The state has a biennial budget. The biennium begins July 1 of each odd-numbered year, and
ends June 30 of the next odd-numbered year. The legislature makes the major tax and spending decisions for the biennium in
the spring preceding the beginning of the biennium.
Each biennium consists of two fiscal years. The state fiscal year
begins July 1 and ends the following June 30. The fiscal year is name for
the calendar year in which the fiscal year ends. For example, fiscal year
2017 begins July 1, 2016 and ends June 30, 2017.
In Minnesota, the executive branch has primary responsibility for proposing a
budget. Acting as the agent of the governor, Minnesota Management and Budget has
the lead role in overall state budget preparation. The department also
supervises the expenditure of funds appropriated by the legislature. What follows
are highlights of the process.
The Department of Management and Budget (MMB) supervises the process under which the governor submits a proposed
budget to the legislature in January of each odd-numbered year.
State law requires the governor to submit a proposed state budget to the legislature by
the end of January in each odd-numbered year. The new governor has three
more weeks to submit a first budget. MMB, under direction of the governor, supervises agency budget preparation in the fall of
the preceding year. This supervision may take several approaches:
- The department may give agencies general direction, such as not to request any
money for inflationary adjustments, or to cut base budgets by specified amounts.
- The department gives agencies instructions on how to format budget documents, to
ensure consistency among requests and the kind of information submitted to the
- The department reviews all agency budget requests, and has the key role in
helping the governor determine what will go into the "governor's
recommendations" for the state budget.
The governor's budget is only a recommendation to the legislature. Typically, however,
legislative committees rely heavily on the governor's budget document as a
starting point for their deliberations.
Minn. Stat., secs. 16A.10-16A.11.
The state constitution requires a balanced budget each biennium.
The balanced budget requirement is not stated explicitly in the state constitution. Rather,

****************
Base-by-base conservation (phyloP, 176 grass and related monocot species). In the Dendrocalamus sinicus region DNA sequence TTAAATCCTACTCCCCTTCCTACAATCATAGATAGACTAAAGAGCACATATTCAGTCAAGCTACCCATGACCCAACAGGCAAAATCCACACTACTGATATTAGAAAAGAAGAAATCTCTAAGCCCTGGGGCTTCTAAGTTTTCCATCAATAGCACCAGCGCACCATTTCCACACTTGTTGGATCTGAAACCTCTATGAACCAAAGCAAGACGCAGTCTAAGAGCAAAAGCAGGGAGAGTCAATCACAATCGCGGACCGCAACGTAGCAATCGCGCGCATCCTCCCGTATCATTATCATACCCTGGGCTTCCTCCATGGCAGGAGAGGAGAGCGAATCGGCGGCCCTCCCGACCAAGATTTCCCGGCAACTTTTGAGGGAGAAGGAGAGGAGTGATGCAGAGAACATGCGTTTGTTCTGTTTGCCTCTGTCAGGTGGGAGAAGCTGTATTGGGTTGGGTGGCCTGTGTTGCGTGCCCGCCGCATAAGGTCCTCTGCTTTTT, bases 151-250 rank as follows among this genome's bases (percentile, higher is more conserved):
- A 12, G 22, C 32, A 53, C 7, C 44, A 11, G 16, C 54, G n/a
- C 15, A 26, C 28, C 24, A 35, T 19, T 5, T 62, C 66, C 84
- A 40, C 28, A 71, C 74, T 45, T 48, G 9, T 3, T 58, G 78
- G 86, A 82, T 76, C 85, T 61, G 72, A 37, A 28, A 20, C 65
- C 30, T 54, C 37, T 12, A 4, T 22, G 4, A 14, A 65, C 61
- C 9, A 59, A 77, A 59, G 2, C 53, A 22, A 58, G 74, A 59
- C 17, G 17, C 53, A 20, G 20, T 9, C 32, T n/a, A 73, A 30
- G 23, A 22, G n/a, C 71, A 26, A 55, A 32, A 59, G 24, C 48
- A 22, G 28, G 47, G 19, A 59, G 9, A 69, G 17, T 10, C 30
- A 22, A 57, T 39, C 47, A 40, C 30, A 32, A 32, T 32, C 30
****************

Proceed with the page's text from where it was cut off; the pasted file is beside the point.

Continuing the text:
it derives from the limits on borrowing contained in the constitution. The
state may issue debt only for specified purposes. Borrowing money to pay for a
deficit at the end of the biennium is not one of these purposes.
Thus the budget must be in balance at the end of the biennium.
Minn. Const., art. XI, sec 5.
Each biennium the legislature enacts tax and spending bills that it believes will result in a
balanced budget for the biennium. That is, the amount appropriated by the
legislature does not exceed the amount of anticipated revenues. The amount of
taxing and spending is based on revenue and expenditure projections issued by MMB.
Minn. Stat. sec., 16A.103.
The legislature has developed several tools to help ensure that the state budget
will remain in balance during the biennium.
The revenue and expenditure projections used as the basis for the biennial budget depend
heavily on predictions of national economic trends. Variations in these
national trends during the biennium can cause projected state revenues to exceed
or lag behind original projections.
The legislature has enacted
to help avoid budget deficits, even if there are variations from the original
economic forecasts that provided the basis for taxing and spending decisions:
- The legislature has created a budget reserve, by appropriating fewer dollars
than the amount of anticipated general fund revenues.
- The legislature has given the governor general authority to reduce
appropriations if the budget reserve is used up, and anticipated general fund
revenues cannot meet general fund expenditures. This appropriation reduction process is known as
Minn. Stat., sec. 16A.152.
- On occasion, the legislature has given the governor specific unallotment
instructions to be carried out in the event of projected revenue shortfalls.
The governor can also call the legislature into special session to deal with a projected
budget shortfall. During the special session, the legislature reduces
expenditures or raises taxes to provide a balanced budget.
The state constitution provides that no money may be paid out of the state treasury,
except pursuant to an appropriation by law.
Thus, money can be paid out of the state treasury only according to a bill that is passed by
the legislature and signed by the governor. The governor has authority to veto
an item of appropriation from a bill that contains several items of
appropriation without vetoing the entire bill.
Minn. Const., art. XI, sec. 1.
There are two general ways in which the legislature appropriates money out of the state treasury:
- Direct appropriations: A direct appropriation refers to the
practice of the legislature making an appropriation of a specified amount of
money for a specified time period. For example, in an omnibus budget bill the